A new summer camp at the University of Victoria is aiming to open doors for indigenous youth in the tech industry.
Founded by Gustavson School of Business grad Kim Cope, Startup Skool engages youth with technology, showing them the possibilities of careers in the tech industry and providing insight from successful local entrepreneurs. While Startup Skool has been around for a few years, this is the first time it has run an indigenous-focused camp.
“It’s for indigenous youth to learn about technology and design and entrepreneurship in a way that really isn’t available in traditional elementary schools and other summer camps,” said Jordyn Hrenyk, a Gustavson grad who works with the business school’s Aboriginal Canadian Entrepreneurs program.
“It’s a way for them to take control of their ideas, take ownership of their ideas, interact with other kids and entrepreneurs.”
Hrenyk said the camp, which is for youth ages eight to 11, tries to introduce attendees to parts of the tech industry that they may not have access to or may not have considered as potential career paths. She said indigenous youth don’t have as many starting points to pursue careers in technology, which is why the Startup Skool has targeted the five-day camp to indigenous communities.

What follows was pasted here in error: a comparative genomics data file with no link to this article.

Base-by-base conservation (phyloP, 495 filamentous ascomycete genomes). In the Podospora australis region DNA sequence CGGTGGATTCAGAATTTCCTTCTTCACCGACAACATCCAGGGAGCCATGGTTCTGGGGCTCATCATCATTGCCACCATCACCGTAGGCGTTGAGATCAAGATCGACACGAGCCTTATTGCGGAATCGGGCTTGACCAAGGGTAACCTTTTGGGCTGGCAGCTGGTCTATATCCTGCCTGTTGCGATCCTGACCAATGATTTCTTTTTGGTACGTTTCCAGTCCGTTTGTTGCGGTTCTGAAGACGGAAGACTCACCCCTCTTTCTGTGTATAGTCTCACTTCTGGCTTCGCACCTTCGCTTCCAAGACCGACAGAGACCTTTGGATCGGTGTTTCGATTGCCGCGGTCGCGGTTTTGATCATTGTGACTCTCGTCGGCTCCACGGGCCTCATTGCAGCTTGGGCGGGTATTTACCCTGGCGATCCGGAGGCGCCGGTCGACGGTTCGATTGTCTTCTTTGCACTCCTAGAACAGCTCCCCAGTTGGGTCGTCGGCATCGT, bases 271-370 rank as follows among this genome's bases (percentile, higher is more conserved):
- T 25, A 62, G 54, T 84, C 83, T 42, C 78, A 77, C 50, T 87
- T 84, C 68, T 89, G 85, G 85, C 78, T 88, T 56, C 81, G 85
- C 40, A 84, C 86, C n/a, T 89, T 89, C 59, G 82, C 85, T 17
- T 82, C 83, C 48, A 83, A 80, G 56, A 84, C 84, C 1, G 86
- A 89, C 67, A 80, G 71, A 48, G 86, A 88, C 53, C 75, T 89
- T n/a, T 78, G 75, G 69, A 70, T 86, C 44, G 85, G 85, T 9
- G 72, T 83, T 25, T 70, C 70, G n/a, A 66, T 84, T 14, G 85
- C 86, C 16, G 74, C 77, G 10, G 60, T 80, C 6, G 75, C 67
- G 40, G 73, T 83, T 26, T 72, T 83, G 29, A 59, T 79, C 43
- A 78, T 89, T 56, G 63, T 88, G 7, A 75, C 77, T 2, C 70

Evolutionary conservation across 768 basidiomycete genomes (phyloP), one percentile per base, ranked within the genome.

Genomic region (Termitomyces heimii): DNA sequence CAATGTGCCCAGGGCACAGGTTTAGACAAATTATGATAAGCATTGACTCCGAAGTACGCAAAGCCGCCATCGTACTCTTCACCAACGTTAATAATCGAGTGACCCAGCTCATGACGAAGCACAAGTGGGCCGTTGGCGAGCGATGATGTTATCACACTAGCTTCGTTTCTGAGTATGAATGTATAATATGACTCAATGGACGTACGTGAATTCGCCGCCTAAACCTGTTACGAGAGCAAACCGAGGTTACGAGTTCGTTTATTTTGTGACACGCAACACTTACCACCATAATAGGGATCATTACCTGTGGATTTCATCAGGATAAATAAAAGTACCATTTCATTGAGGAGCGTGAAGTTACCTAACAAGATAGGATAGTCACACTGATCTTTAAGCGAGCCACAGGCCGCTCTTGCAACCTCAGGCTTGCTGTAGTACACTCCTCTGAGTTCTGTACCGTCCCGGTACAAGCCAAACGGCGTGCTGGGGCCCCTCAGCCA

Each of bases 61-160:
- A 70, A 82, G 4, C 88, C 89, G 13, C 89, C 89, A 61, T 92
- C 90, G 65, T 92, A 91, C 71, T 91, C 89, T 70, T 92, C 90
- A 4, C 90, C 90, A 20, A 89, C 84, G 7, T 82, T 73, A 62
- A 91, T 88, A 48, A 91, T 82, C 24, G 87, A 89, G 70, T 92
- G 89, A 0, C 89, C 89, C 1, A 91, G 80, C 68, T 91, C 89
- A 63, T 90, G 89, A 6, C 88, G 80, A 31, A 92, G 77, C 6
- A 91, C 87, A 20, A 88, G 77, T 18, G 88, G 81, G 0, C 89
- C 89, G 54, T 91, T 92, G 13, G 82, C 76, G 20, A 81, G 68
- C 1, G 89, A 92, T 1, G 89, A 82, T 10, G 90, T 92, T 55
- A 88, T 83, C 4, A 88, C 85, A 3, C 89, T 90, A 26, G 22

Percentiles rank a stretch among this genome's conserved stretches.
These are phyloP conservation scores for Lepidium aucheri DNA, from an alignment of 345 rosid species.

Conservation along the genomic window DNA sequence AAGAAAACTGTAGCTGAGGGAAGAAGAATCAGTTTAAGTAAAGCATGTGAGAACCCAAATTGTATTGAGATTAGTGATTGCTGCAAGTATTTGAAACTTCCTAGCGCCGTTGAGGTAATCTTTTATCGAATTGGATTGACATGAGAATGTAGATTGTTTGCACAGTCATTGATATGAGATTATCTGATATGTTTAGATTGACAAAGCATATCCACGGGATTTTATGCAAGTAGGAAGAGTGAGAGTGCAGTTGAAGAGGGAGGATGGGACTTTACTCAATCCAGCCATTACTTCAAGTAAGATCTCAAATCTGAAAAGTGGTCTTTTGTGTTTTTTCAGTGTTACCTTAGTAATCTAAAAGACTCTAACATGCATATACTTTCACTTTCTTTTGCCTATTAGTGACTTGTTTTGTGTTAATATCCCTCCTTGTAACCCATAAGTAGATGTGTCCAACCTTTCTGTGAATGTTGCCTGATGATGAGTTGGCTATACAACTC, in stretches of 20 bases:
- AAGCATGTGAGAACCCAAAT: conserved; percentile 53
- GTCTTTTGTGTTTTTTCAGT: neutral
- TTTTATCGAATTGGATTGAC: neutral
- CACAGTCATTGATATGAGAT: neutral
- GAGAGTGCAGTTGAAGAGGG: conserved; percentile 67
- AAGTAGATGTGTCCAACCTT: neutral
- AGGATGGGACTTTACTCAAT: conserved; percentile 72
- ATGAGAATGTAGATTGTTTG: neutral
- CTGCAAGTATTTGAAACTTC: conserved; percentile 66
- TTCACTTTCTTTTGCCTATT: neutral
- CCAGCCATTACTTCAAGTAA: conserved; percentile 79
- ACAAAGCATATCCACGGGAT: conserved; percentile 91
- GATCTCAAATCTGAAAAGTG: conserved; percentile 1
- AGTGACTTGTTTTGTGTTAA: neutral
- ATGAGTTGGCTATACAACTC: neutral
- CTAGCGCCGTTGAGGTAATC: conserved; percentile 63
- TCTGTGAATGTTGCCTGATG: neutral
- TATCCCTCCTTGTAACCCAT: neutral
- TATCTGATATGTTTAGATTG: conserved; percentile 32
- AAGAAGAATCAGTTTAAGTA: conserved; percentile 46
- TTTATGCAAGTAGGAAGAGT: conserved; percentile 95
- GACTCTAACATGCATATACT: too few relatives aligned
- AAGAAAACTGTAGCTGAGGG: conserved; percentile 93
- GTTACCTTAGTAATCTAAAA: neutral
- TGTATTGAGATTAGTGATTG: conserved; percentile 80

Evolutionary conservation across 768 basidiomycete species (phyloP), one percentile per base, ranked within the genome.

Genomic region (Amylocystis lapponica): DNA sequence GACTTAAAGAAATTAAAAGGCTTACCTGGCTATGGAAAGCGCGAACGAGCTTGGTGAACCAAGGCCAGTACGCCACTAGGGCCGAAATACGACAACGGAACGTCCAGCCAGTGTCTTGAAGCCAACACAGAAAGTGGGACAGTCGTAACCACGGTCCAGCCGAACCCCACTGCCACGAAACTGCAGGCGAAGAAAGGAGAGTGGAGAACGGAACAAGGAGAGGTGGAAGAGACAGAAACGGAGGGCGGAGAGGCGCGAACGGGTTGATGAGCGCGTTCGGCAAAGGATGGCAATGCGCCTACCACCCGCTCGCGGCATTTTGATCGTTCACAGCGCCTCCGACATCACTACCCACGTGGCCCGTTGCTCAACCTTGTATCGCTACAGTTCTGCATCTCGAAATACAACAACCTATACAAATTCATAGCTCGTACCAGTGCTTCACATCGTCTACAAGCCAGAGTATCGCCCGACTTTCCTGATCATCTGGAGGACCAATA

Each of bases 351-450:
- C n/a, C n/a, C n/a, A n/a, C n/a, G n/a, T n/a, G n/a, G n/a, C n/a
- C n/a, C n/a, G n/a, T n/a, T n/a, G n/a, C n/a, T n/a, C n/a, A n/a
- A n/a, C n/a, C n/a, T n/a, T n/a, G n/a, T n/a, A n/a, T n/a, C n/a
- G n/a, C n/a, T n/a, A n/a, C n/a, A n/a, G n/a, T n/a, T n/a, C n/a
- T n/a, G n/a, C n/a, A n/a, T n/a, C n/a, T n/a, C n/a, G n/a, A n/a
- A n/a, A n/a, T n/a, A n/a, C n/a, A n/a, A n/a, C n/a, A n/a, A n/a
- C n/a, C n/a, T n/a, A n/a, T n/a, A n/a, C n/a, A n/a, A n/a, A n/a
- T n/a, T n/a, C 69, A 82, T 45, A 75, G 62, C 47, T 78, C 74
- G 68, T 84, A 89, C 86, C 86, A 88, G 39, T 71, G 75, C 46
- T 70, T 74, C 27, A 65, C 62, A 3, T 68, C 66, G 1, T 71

“A lot of the time, indigenous youth don’t really want to move to big cities and are comfortable where they’ve built a community,” she said. “Using entrepreneurship and technology, you can create a business where you are – you don’t have to move to run a technology company.
“What’s really important for me is that students see themselves reflected in the curriculum and see their experiences and their cultures. We want them to see that they don’t have to give up their culture in order to be a financial success.”
Jeff Ward, CEO of Animikii Indigenous Technologies, a Victoria-based web services company that works with indigenous groups across North America, is one of the guest speakers at this year’s camp. He said he’s providing scholarships for several students to attend the camp in an effort to encourage indigenous youth to choose technology and entrepreneurship as a career path.
“Indigenous people were very entrepreneurial by nature,” said Ward. “Many of these youth have opportunities to get involved in trades or health or more traditional career paths, and technology allows them to live where they are, stay in their community, work remote.”
Through guest speakers and activities, Hrenyk said the youth will be given the chance to come up with their own tech-focused ideas. There will also be an off-campus trip to a local tech business to learn directly from professionals in the industry.
“They spend this time learning about business and concepts, and at the end, they get to pitch an idea for a real panel of judges taking them seriously,” said Hrenyk.
The camp has 20 spaces, and while it costs $400 per youth, Hrenyk said they are trying to make as many full and partial scholarships available as possible to those interested. She said they are also looking to fund transportation for some students and provide early drop-offs and late pickups for parents.
The camp runs from July 4 to 8. For more information or to register, visit startupskool.com.